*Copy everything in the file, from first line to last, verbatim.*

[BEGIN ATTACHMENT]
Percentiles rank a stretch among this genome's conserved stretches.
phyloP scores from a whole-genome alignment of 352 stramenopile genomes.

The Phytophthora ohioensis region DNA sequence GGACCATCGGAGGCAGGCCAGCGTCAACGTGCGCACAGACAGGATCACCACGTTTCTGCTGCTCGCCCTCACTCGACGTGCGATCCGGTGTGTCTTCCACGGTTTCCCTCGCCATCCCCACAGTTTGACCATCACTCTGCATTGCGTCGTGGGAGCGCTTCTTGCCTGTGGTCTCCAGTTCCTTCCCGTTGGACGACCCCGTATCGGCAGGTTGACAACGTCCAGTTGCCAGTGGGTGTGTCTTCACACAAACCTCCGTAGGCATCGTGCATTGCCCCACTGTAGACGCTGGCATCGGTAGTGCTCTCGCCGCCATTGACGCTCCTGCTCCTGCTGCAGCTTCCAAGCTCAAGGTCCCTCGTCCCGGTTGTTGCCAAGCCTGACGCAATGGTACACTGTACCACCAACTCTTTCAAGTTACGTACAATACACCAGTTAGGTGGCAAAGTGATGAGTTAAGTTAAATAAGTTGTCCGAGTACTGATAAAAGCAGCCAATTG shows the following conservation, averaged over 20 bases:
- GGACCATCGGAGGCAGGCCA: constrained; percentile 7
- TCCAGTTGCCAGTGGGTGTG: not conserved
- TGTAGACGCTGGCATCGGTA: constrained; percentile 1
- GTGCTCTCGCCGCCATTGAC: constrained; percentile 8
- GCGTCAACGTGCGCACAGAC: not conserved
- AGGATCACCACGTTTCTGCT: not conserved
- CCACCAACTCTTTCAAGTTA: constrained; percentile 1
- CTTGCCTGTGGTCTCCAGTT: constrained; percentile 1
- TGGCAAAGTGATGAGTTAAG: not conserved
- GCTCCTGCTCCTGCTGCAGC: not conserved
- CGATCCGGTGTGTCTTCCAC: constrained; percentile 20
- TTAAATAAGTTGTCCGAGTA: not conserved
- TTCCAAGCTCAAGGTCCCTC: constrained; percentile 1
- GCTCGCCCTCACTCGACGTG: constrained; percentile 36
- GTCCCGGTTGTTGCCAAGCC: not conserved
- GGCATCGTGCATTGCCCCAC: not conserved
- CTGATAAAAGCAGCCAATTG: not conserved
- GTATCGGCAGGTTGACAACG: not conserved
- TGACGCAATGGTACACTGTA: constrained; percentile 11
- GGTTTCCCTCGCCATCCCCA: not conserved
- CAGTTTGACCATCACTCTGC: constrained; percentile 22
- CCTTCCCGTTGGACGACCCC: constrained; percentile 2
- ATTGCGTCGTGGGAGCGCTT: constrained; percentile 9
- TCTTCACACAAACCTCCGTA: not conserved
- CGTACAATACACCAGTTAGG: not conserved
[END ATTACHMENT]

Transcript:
Percentiles rank a stretch among this genome's conserved stretches.
phyloP scores from a whole-genome alignment of 352 stramenopile genomes.

The Phytophthora ohioensis region DNA sequence GGACCATCGGAGGCAGGCCAGCGTCAACGTGCGCACAGACAGGATCACCACGTTTCTGCTGCTCGCCCTCACTCGACGTGCGATCCGGTGTGTCTTCCACGGTTTCCCTCGCCATCCCCACAGTTTGACCATCACTCTGCATTGCGTCGTGGGAGCGCTTCTTGCCTGTGGTCTCCAGTTCCTTCCCGTTGGACGACCCCGTATCGGCAGGTTGACAACGTCCAGTTGCCAGTGGGTGTGTCTTCACACAAACCTCCGTAGGCATCGTGCATTGCCCCACTGTAGACGCTGGCATCGGTAGTGCTCTCGCCGCCATTGACGCTCCTGCTCCTGCTGCAGCTTCCAAGCTCAAGGTCCCTCGTCCCGGTTGTTGCCAAGCCTGACGCAATGGTACACTGTACCACCAACTCTTTCAAGTTACGTACAATACACCAGTTAGGTGGCAAAGTGATGAGTTAAGTTAAATAAGTTGTCCGAGTACTGATAAAAGCAGCCAATTG shows the following conservation, averaged over 20 bases:
- GGACCATCGGAGGCAGGCCA: constrained; percentile 7
- TCCAGTTGCCAGTGGGTGTG: not conserved
- TGTAGACGCTGGCATCGGTA: constrained; percentile 1
- GTGCTCTCGCCGCCATTGAC: constrained; percentile 8
- GCGTCAACGTGCGCACAGAC: not conserved
- AGGATCACCACGTTTCTGCT: not conserved
- CCACCAACTCTTTCAAGTTA: constrained; percentile 1
- CTTGCCTGTGGTCTCCAGTT: constrained; percentile 1
- TGGCAAAGTGATGAGTTAAG: not conserved
- GCTCCTGCTCCTGCTGCAGC: not conserved
- CGATCCGGTGTGTCTTCCAC: constrained; percentile 20
- TTAAATAAGTTGTCCGAGTA: not conserved
- TTCCAAGCTCAAGGTCCCTC: constrained; percentile 1
- GCTCGCCCTCACTCGACGTG: constrained; percentile 36
- GTCCCGGTTGTTGCCAAGCC: not conserved
- GGCATCGTGCATTGCCCCAC: not conserved
- CTGATAAAAGCAGCCAATTG: not conserved
- GTATCGGCAGGTTGACAACG: not conserved
- TGACGCAATGGTACACTGTA: constrained; percentile 11
- GGTTTCCCTCGCCATCCCCA: not conserved
- CAGTTTGACCATCACTCTGC: constrained; percentile 22
- CCTTCCCGTTGGACGACCCC: constrained; percentile 2
- ATTGCGTCGTGGGAGCGCTT: constrained; percentile 9
- TCTTCACACAAACCTCCGTA: not conserved
- CGTACAATACACCAGTTAGG: not conserved